The prices paid by UK manufacturers posted the biggest drop in more than two years in August, official figures revealed today, as a period of high inflation for the sector appeared to pass its peak.
Producer input prices fell 1.9% last month, compared to a 0.5% increase in July, while prices charged by manufacturers to their customers slowed, increasing 0.1%, compared to a 0.3% boost the previous month.
The reduction in input prices was driven by a 5.9% dive in crude oil costs, fuelled by fears the global economy is heading back into recession, while weak demand squeezed manufacturers' pricing power.
The slowdown will ease pressure on the Bank of England to curb the high rate of consumer prices index (CPI) inflation, weakening the chance of an interest rate hike and increasing the likelihood of a further cash injection into the Bank's quantitative easing programme.
The softer figures, released by the Office for National Statistics, will be welcome relief to cash-strapped consumers who will hope to see the falling manufacturing costs passed on amid the biggest squeeze on household spending since the 1920s.
CPI inflation hit 4.4% in July, well above the Bank's 2% target, marching ahead of average wage growth and effectively corroding away consumers' disposable incomes.
The impact of the spending downturn is being felt throughout the economy, most obviously in the retail sector, where major high street names are experiencing plunging trade.
Samuel Tombs, UK economist at Capital Economics, said: "August's producer prices figures provide the strongest indication yet that cost pressures in the industrial sector have peaked."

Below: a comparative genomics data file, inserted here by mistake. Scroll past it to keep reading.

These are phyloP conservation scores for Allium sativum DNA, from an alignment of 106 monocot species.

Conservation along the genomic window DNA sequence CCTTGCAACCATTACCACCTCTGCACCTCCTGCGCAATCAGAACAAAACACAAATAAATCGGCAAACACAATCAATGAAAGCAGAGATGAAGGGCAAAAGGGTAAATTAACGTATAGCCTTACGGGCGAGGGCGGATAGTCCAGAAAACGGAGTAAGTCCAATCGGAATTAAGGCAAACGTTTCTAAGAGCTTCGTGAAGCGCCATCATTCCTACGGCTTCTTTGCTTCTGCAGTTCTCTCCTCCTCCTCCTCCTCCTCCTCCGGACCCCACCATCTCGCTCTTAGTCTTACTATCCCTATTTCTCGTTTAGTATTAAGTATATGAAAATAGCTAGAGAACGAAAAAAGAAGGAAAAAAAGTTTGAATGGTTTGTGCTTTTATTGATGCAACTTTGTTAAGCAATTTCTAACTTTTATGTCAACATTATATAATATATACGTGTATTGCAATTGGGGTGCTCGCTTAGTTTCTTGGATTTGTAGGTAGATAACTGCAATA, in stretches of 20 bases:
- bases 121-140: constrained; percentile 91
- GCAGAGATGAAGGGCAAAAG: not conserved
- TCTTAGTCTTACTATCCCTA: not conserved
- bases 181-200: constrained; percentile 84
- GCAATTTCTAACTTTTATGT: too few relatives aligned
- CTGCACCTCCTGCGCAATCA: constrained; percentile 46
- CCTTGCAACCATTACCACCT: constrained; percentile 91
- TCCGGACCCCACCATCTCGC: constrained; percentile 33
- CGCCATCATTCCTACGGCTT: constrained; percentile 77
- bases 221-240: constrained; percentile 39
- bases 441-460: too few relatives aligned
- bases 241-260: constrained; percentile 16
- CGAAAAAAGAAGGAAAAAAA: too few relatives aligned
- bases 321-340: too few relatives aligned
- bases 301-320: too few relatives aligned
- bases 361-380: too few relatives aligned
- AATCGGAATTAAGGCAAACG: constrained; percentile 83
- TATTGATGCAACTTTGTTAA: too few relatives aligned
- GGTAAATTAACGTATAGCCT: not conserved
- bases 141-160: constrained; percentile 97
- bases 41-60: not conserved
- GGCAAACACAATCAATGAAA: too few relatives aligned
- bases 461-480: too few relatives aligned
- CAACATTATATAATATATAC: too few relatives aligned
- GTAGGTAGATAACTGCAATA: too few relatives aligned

He added: "Barring a renewed surge in oil prices, input price inflation should fall rapidly over the coming months and be back down to single-digits by the end of the year."
The slight rise in output prices was driven by a boost to the price of chemical and pharmaceutical products, the ONS said, while lower petroleum product prices offset a greater overall increase.
The improved outlook for price inflation will be a welcome relief for the Bank's Monetary Policy Committee which is hoping the cost of living will start falling throughout next year and in to 2013.
The monetary policy debate has shifted focus away from interest rates and back to QE - also known as money printing - as the need for emergency support to jump-start the recovery becomes more apparent.
Howard Archer, chief UK and European economist at IHS Global Insight, said: "The data do not fundamentally change the view that any interest rate hike is off the agenda for the Bank of England for a considerable time to come given the current softness of the economy and weakened growth prospects.
"It is clear that if the central bank does act anytime soon, it will be to try to stimulate economic activity through more quantitative easing."